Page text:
While the announcement trailer does about as well as a trailer can in selling the combat – a range of weapons are on show, affecting enemies in satisfying, tangible ways such as spear impalement – its most arresting qualities are its sights and sounds. What inspired this art direction and music?
“A couple of things,” Bret says. “I am really attracted to the way Gustave Dore created his atmospheric greyscale depictions of ancient and biblical events. The stark contrast between grey stone and rich gold colours comes from an image of Saint Sébastien in Cathédrale d’Amiens that I saw, and I was immediately struck by how visually unusual it was and how it could make for some interesting gameplay mechanics and ways to ‘gamify’ the environment, à la The Saboteur, which had a very similar palette.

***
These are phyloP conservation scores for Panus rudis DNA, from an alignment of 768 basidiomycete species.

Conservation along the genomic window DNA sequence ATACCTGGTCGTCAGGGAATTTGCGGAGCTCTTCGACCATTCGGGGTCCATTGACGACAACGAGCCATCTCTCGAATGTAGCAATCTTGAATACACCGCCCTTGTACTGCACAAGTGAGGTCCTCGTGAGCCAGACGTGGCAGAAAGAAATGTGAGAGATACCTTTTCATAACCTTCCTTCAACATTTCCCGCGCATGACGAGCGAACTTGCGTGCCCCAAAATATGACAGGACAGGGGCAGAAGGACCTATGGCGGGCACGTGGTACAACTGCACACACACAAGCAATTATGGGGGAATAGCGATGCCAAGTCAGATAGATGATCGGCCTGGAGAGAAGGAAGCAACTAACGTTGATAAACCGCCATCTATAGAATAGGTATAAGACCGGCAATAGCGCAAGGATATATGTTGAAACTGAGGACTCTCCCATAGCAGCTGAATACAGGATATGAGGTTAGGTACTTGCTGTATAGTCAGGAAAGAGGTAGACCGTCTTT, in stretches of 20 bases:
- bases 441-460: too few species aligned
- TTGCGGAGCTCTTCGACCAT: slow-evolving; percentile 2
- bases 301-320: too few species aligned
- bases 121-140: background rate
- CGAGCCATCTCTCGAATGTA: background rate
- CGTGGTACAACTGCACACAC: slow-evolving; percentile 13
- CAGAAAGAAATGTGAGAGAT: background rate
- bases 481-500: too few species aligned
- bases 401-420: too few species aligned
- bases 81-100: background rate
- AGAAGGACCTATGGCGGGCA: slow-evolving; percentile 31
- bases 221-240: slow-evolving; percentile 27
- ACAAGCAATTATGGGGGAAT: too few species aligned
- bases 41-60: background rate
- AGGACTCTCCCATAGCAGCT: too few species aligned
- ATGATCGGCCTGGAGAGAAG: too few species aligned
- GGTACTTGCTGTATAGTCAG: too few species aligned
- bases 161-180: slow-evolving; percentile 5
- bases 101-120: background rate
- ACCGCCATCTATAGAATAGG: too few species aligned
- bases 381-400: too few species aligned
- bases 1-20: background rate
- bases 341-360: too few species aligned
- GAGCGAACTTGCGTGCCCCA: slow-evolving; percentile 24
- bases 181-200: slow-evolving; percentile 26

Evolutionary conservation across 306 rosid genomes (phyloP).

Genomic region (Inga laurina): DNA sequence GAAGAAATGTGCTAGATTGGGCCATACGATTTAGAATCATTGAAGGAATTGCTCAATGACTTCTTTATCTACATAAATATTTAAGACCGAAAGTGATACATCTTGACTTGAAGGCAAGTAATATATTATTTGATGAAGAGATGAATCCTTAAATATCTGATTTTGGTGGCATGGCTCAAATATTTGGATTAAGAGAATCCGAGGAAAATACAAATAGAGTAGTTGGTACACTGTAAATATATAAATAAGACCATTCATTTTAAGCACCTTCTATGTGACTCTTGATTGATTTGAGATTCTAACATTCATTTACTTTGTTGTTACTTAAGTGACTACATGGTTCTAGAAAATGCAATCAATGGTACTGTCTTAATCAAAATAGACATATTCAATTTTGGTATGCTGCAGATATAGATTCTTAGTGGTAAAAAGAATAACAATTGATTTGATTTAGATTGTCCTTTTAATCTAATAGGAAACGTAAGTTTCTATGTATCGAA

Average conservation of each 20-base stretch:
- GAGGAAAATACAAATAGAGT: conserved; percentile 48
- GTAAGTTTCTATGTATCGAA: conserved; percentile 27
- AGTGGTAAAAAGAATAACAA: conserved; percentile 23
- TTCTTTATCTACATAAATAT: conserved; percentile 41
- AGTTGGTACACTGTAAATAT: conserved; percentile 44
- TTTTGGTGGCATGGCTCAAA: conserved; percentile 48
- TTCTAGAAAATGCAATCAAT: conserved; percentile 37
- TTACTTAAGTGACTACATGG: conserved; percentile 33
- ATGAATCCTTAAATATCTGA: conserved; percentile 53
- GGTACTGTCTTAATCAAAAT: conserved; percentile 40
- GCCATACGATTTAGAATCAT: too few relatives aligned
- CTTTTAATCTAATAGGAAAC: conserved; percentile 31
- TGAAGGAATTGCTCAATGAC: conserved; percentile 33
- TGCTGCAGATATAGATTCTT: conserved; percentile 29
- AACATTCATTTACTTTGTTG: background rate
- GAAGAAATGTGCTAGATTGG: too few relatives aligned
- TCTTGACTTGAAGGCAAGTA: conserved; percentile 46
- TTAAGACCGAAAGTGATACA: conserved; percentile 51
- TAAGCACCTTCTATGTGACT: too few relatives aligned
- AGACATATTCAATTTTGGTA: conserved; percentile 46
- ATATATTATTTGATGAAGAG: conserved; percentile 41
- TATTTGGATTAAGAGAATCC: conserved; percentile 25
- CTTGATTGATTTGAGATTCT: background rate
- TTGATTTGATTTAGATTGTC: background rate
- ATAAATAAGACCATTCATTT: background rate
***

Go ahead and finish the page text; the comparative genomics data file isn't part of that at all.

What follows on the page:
“As for the metal soundtrack, we clearly can’t compete with Doom or Mick Gordon on any level at all – he’s nailed the cinematic djent sound and is a pure professional – so we thought we’d do something a little bit different and instead make our soundtrack more rough and raw, like a real metal band. We are recording real djembe drums, using drum mics, playing violins, using Rectifiers for the guitars and making bosses in the bossfights scream their own lyrics. If I could describe the one meaningful difference to people, this is less huge synths and mechanical sounds and more dissonant ambient guitars and tribal, raw sounds. It sounds more like having Misery Index write your soundtrack.”